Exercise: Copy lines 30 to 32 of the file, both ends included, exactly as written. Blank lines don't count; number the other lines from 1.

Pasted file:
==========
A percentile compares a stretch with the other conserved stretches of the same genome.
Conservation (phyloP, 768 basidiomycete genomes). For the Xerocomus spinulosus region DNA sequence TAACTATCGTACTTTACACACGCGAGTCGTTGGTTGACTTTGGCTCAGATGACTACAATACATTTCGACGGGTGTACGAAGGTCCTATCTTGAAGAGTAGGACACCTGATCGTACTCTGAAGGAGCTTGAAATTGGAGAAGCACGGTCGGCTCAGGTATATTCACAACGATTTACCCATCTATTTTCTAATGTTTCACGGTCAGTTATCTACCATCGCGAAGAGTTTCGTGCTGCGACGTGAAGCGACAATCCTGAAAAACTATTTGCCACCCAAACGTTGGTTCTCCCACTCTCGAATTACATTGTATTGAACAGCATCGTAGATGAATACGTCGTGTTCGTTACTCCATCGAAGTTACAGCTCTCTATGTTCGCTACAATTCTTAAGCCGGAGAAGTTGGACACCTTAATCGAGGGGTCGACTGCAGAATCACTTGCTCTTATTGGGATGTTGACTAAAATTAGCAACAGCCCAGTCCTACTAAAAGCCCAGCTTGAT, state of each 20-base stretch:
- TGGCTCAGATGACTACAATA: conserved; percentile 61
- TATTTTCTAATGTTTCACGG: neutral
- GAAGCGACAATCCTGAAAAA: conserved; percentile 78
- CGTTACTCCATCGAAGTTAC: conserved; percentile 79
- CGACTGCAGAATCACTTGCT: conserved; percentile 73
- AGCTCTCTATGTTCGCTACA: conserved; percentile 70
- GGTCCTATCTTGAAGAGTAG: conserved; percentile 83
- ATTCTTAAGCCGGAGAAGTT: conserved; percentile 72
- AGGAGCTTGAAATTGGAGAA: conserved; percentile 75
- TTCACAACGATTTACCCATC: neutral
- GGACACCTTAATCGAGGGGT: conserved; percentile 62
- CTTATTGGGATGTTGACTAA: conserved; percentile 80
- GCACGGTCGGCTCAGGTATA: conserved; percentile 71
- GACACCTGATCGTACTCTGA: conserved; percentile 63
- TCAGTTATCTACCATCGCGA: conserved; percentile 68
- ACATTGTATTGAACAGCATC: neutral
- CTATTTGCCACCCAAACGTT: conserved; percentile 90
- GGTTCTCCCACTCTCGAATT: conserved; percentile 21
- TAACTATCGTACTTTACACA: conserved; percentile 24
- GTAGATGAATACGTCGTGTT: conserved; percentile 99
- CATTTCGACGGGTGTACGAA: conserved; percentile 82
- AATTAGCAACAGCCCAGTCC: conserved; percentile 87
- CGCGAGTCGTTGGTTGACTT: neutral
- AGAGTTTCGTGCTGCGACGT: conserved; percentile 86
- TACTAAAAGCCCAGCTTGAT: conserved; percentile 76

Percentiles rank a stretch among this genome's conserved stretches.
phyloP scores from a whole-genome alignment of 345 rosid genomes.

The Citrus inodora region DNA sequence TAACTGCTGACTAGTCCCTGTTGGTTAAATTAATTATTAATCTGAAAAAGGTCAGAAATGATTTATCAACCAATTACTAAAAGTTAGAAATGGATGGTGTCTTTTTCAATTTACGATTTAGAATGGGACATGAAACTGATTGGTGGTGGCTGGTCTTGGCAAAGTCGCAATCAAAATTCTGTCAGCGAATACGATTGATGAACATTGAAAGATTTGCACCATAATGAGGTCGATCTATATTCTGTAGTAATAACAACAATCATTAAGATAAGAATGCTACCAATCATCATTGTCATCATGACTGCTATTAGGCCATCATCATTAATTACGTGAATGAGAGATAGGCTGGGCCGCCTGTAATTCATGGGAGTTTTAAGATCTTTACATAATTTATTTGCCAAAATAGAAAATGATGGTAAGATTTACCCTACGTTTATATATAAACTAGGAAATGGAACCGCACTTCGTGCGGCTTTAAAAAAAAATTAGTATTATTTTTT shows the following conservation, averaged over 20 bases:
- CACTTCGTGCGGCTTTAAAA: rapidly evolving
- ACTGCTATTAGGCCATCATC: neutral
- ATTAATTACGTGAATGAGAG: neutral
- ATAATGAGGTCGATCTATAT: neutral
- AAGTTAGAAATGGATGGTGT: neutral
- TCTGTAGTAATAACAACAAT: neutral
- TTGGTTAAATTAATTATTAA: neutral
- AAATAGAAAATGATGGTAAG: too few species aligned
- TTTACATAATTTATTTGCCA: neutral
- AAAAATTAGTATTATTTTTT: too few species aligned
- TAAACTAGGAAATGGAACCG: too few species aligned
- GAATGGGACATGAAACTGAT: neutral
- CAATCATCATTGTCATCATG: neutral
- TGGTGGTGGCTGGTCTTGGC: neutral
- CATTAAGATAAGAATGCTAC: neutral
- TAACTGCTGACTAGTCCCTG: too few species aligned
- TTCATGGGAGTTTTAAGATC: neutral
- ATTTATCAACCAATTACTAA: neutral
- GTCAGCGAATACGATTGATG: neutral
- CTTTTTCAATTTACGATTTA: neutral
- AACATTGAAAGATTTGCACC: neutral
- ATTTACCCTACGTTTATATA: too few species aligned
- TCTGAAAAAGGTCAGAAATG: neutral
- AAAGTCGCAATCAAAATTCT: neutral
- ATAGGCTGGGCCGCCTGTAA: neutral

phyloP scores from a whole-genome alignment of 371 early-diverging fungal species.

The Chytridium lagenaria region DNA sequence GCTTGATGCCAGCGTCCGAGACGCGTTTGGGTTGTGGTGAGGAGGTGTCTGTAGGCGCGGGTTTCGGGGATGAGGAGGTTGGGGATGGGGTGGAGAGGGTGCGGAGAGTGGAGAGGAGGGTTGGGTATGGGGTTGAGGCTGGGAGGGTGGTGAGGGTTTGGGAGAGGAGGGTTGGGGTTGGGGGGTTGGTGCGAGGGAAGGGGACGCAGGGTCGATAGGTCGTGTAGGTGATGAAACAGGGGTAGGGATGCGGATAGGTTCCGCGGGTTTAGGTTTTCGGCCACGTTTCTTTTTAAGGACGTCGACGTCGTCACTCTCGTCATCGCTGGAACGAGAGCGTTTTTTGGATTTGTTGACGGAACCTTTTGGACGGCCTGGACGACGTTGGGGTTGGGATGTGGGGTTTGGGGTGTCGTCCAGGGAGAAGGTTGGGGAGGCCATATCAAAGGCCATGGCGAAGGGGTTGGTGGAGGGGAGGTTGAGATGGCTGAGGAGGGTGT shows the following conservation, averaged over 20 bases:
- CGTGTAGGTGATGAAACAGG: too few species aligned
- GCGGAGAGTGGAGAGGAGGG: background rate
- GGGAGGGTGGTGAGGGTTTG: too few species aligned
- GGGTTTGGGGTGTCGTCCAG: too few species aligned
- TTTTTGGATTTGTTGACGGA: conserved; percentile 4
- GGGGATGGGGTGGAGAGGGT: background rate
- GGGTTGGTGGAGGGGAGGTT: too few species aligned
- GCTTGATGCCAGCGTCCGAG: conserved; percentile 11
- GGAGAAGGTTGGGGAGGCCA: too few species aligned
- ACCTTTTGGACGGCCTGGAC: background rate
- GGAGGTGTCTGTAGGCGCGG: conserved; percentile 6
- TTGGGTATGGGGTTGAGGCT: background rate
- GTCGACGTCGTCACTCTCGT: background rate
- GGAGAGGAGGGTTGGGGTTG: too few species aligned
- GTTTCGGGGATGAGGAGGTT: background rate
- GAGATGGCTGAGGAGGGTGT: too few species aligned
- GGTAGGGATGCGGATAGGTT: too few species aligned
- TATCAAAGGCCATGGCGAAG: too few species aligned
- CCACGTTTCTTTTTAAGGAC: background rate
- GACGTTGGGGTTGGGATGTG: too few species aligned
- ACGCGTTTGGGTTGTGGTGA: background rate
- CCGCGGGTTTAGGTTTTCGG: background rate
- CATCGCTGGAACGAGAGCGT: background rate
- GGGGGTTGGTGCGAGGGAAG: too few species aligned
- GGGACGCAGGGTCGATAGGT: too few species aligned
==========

The Citrus inodora region DNA sequence TAACTGCTGACTAGTCCCTGTTGGTTAAATTAATTATTAATCTGAAAAAGGTCAGAAATGATTTATCAACCAATTACTAAAAGTTAGAAATGGATGGTGTCTTTTTCAATTTACGATTTAGAATGGGACATGAAACTGATTGGTGGTGGCTGGTCTTGGCAAAGTCGCAATCAAAATTCTGTCAGCGAATACGATTGATGAACATTGAAAGATTTGCACCATAATGAGGTCGATCTATATTCTGTAGTAATAACAACAATCATTAAGATAAGAATGCTACCAATCATCATTGTCATCATGACTGCTATTAGGCCATCATCATTAATTACGTGAATGAGAGATAGGCTGGGCCGCCTGTAATTCATGGGAGTTTTAAGATCTTTACATAATTTATTTGCCAAAATAGAAAATGATGGTAAGATTTACCCTACGTTTATATATAAACTAGGAAATGGAACCGCACTTCGTGCGGCTTTAAAAAAAAATTAGTATTATTTTTT shows the following conservation, averaged over 20 bases:
- CACTTCGTGCGGCTTTAAAA: rapidly evolving
- ACTGCTATTAGGCCATCATC: neutral